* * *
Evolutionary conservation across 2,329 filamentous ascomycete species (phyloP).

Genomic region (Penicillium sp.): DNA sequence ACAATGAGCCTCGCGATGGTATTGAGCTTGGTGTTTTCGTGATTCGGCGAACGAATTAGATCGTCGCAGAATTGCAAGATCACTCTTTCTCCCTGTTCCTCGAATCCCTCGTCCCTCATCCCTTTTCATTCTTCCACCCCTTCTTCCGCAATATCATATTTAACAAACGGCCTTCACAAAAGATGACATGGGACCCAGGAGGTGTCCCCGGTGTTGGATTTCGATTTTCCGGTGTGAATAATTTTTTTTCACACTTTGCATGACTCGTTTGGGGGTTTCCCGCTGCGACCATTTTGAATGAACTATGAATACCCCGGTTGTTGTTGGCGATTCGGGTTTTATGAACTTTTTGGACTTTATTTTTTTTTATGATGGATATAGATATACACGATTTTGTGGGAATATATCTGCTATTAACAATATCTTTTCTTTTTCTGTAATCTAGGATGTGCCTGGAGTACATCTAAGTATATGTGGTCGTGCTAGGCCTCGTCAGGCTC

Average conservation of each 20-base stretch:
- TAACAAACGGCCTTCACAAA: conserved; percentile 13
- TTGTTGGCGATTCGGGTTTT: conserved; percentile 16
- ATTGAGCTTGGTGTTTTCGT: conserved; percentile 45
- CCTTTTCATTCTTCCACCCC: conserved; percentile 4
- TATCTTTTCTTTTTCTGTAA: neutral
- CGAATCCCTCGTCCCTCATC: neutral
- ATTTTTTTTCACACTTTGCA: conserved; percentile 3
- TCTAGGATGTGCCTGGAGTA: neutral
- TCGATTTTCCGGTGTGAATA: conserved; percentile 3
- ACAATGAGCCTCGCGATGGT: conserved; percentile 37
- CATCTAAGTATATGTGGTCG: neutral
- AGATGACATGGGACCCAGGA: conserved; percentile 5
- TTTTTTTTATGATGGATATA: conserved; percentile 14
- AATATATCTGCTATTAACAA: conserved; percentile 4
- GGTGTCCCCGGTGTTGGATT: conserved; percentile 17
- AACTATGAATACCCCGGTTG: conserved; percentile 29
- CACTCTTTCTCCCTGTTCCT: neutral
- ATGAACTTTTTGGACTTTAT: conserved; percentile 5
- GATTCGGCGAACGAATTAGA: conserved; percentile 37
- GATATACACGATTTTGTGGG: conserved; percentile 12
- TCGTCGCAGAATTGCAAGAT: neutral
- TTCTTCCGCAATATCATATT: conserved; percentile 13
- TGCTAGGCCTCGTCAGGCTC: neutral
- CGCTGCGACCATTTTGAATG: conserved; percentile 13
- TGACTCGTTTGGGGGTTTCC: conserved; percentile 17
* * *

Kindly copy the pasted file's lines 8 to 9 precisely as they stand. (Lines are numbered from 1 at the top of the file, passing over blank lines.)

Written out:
- TATCTTTTCTTTTTCTGTAA: neutral
- CGAATCCCTCGTCCCTCATC: neutral